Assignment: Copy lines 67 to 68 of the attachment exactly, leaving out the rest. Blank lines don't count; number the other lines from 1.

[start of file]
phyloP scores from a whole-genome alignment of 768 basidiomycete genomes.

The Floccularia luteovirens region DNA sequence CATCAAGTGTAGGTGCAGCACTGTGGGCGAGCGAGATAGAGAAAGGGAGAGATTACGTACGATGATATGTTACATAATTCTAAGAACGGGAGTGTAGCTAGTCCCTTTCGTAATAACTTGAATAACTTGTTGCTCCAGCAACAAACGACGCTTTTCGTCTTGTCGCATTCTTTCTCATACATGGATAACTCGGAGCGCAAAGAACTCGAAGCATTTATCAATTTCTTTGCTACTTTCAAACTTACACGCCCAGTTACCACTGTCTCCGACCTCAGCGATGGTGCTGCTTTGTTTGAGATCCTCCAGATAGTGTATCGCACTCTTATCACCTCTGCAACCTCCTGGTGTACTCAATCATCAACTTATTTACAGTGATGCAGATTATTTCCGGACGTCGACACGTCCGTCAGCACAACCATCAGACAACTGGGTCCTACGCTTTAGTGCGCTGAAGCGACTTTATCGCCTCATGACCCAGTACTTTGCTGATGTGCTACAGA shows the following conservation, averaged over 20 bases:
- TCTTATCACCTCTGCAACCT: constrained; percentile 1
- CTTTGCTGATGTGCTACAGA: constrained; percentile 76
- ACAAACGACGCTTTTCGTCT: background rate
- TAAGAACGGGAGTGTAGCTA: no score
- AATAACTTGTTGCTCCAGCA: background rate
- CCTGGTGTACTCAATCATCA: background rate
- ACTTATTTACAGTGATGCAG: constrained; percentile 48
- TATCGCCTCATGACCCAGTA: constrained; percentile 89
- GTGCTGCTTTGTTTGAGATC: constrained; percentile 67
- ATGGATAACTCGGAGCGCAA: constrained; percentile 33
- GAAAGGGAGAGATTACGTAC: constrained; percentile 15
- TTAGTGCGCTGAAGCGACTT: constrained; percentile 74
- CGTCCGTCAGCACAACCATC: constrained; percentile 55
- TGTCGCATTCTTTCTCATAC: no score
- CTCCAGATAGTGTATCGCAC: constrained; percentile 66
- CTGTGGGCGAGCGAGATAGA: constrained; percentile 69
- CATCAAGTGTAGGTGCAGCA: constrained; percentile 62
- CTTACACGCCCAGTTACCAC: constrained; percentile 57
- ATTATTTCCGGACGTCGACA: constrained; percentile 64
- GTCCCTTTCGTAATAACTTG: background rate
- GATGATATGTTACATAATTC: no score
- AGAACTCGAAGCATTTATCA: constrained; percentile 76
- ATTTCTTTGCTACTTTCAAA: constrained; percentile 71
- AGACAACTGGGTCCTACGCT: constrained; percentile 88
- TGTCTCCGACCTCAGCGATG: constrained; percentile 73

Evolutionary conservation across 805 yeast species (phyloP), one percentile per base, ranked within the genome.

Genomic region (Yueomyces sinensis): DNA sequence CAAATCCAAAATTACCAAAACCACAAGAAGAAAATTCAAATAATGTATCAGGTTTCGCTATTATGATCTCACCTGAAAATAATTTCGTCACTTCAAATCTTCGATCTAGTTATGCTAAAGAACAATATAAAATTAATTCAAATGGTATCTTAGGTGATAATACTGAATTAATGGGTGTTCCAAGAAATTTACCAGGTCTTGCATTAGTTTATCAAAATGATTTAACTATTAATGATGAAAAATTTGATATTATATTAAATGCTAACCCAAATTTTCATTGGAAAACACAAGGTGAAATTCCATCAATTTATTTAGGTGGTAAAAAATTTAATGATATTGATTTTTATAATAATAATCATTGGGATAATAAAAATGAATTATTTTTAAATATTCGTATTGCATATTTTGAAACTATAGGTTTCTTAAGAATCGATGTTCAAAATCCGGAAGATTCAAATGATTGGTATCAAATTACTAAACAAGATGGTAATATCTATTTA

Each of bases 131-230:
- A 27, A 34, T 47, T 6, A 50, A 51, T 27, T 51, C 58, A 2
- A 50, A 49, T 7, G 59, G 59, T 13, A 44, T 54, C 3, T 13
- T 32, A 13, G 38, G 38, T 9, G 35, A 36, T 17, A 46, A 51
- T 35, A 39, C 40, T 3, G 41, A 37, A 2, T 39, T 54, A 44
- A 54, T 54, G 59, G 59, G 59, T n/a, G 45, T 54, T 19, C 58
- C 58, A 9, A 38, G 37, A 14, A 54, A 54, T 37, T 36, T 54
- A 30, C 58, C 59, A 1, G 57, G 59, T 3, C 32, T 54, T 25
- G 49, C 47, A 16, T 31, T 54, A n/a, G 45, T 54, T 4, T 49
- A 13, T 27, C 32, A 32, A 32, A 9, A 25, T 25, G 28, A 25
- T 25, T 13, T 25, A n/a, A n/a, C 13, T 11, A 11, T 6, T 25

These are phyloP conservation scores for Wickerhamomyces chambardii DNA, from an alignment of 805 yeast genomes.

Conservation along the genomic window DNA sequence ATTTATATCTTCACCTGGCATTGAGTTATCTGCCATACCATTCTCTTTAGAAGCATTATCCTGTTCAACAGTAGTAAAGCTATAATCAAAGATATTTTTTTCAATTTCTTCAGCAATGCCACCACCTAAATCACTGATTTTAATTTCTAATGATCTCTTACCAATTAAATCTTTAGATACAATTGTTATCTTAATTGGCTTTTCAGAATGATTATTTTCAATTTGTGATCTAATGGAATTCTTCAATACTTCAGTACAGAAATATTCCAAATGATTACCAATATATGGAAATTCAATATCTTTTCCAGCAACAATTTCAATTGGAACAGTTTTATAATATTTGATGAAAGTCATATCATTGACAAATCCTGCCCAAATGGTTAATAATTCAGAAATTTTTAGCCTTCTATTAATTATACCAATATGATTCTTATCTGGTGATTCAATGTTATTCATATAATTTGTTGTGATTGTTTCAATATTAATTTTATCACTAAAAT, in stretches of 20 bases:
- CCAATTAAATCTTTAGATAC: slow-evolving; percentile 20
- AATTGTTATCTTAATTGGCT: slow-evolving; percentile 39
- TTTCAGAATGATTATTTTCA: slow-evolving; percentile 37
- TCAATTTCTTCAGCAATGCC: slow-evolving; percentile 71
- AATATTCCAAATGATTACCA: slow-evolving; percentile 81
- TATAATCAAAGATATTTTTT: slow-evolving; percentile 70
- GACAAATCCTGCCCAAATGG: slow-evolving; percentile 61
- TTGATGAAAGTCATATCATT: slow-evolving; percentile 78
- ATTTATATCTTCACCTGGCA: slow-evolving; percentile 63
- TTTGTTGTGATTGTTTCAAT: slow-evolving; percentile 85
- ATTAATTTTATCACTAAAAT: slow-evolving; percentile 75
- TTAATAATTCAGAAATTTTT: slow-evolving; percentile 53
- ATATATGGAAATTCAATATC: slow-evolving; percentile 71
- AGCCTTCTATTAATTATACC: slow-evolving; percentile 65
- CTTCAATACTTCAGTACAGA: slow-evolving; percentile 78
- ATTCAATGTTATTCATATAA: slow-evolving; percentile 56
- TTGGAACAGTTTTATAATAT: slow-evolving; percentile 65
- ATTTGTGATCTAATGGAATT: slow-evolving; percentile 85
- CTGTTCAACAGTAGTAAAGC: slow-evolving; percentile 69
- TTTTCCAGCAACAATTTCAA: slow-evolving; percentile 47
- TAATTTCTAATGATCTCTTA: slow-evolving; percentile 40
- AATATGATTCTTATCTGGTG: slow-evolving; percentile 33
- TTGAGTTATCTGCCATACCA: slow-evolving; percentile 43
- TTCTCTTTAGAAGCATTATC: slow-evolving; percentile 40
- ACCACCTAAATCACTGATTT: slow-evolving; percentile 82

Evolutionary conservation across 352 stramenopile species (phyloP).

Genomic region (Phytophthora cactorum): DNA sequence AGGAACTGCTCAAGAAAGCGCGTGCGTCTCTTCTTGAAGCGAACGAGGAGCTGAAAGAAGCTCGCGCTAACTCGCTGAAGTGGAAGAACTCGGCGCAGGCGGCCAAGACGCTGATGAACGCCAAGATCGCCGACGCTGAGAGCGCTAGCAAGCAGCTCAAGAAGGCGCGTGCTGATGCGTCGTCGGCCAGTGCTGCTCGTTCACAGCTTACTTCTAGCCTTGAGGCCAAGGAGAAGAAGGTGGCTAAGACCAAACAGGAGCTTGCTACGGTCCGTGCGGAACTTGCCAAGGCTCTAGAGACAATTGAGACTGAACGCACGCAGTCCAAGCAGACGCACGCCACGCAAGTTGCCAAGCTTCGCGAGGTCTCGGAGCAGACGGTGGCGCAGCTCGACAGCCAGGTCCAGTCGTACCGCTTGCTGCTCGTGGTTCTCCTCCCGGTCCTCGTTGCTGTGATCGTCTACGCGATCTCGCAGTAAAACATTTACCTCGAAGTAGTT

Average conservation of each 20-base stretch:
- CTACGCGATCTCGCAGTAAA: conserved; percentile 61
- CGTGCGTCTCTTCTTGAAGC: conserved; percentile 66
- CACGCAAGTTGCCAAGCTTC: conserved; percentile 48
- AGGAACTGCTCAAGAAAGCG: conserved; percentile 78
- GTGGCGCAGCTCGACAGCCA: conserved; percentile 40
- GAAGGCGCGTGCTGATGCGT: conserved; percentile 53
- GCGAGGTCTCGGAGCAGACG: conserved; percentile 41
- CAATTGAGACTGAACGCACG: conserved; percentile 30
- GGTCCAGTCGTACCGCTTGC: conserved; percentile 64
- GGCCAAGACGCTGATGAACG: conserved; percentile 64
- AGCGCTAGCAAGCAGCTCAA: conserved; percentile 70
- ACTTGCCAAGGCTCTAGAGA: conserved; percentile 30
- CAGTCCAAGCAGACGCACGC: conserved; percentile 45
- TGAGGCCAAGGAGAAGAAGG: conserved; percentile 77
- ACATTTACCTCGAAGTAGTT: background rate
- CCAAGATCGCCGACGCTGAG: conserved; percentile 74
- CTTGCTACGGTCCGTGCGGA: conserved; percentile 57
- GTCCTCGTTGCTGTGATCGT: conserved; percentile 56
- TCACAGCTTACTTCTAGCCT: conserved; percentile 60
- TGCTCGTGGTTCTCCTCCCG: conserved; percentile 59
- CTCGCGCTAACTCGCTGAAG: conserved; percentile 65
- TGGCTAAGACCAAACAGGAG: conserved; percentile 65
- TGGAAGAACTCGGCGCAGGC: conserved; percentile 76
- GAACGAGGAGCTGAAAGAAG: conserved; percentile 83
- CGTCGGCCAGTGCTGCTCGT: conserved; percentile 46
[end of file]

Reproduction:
- ACCACCTAAATCACTGATTT: slow-evolving; percentile 82

Evolutionary conservation across 352 stramenopile species (phyloP).